To make pesto, you need a food processor and some freezer containers to put it in. In the book, Animal, Vegetable, Miracle, by Barbara Kinsolver, she suggests freezing everything in zip lock bags - once frozen, they stack easily and take up less freezer space. (animalvegetablemiracle.com) I think this is a brilliant idea, but my husband wasn't crazy about trying to get pesto out of a zip-lock. I guess we could scoop it out into a container once it thaws. If you want little bits of pesto, you can freeze it in ice cube trays, or muffin tins. Once frozen, dump them out, wrap in waxed paper, and put them all in a gallon zip-lock. I like having a variety of different sizes for different recipes or uses.
Pesto can be an expensive endeavor. I always buy the biggest container of olive oil I can find for the best price at the Grocery Outlet, Wino, or Cash & Carry. I also purchase pine nuts from Winco, as they are much less per pound than Safeway, or even the local health food store. I have no idea if they are organically cultivated or not, but when we are talking $12-19/lb. I don't ask. (Safeway sells for about $27/lb. last I checked). I also buy my parmesan cheese at an outlet store, like Grocery Outlet, or Cash & Carry. I love high quality cheese and oil, but save the really good stuff for toppings and special things. I look at pesto as a bulk recipe that works just fine with bulk ingredients.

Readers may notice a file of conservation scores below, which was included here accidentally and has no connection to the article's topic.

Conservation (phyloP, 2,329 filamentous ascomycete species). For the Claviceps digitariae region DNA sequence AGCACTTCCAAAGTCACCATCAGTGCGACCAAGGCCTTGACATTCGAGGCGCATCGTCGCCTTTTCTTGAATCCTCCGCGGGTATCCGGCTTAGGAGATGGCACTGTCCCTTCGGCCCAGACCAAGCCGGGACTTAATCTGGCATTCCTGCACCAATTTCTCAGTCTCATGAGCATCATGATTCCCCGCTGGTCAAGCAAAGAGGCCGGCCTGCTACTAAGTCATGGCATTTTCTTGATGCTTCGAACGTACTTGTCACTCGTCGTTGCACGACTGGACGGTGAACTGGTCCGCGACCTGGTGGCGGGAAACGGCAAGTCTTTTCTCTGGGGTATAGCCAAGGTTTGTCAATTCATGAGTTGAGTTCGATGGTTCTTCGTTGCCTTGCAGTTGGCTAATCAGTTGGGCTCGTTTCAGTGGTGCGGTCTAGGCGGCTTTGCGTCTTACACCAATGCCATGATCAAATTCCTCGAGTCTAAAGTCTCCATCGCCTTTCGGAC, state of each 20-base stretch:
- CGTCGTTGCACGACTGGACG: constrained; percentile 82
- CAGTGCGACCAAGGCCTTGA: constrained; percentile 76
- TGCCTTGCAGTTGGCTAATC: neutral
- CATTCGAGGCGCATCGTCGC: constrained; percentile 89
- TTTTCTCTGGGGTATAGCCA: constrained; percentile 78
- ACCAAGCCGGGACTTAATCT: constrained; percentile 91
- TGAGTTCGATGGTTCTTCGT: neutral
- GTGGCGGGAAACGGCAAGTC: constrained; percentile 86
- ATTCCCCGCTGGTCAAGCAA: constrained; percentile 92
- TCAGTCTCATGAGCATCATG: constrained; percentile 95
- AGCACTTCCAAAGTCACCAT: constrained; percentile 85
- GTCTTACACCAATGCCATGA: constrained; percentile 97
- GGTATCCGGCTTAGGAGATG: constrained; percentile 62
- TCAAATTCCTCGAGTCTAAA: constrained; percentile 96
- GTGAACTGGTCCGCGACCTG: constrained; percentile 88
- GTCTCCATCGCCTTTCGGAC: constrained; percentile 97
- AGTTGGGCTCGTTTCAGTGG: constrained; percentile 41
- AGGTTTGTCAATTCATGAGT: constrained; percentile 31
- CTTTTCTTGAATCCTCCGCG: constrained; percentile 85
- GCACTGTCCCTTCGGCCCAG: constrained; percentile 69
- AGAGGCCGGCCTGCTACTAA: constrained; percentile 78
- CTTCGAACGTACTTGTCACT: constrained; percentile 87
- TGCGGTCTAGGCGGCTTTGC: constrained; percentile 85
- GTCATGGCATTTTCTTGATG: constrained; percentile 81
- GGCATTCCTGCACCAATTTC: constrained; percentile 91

Pesto Recipe - (this amt. fills the food processor)
3 full, packed, cups of Basil leaves
6 cloves of garlic
1/2 cup of pine nuts (you may substitute walnuts or pistachios)
1 cup parmesan (shredded, not the powdered stuff that comes in a green can)
1 cup olive oil
Put it all in the food processor and whirl it until it's blended. I generally have to wipe down the sides with a spatula and give it one more whoosh. Store in the container of your choice and freeze what you're not going to use. Don't be surprised if the pesto in the fridge darkens a little, almost looking brown. It tastes the same, it's just that the leaves change color.
Perfectly Pesto Cheese Cake - this is a show stopper at holiday parties!
1 TB Butter
1/4 C fine bread crumbs
2 TB Parmesan Cheese
Combine crust ingredients and press into the bottom of a 9"
2 8 oz Cream Cheese
1 C Ricotta Cheese
1/2 C Parmesan Cheese
1/2 tsp. Cayenne Pepper
3 large eggs
1/2 C pesto
1/3 C pine nuts
Cream the ricotta, parmesan, salt & cayenne. Blend well, and add the eggs, one at a time.
Transfer 1/2 the mixture to a medium sized bowl. Mix pesto into the remaining 1/2, and pour over the crust. then top with plain cheese mixture and smooth the top. Sprinkle with pine nuts, and bake at 325 degrees for 45 minutes or until the center is set. Refrigerate for several hours before serving.
Serve with an assortment of crackers, or toasted French bread rounds.
Now, if anyone knows how to successfully grow cilantro - I want to here about it. It just seems to go to flower so quickly, I can never grow an actual bunch. I LOVE cilantro best in mexican dishes – especially cilantro pesto!
Another recipe for another day...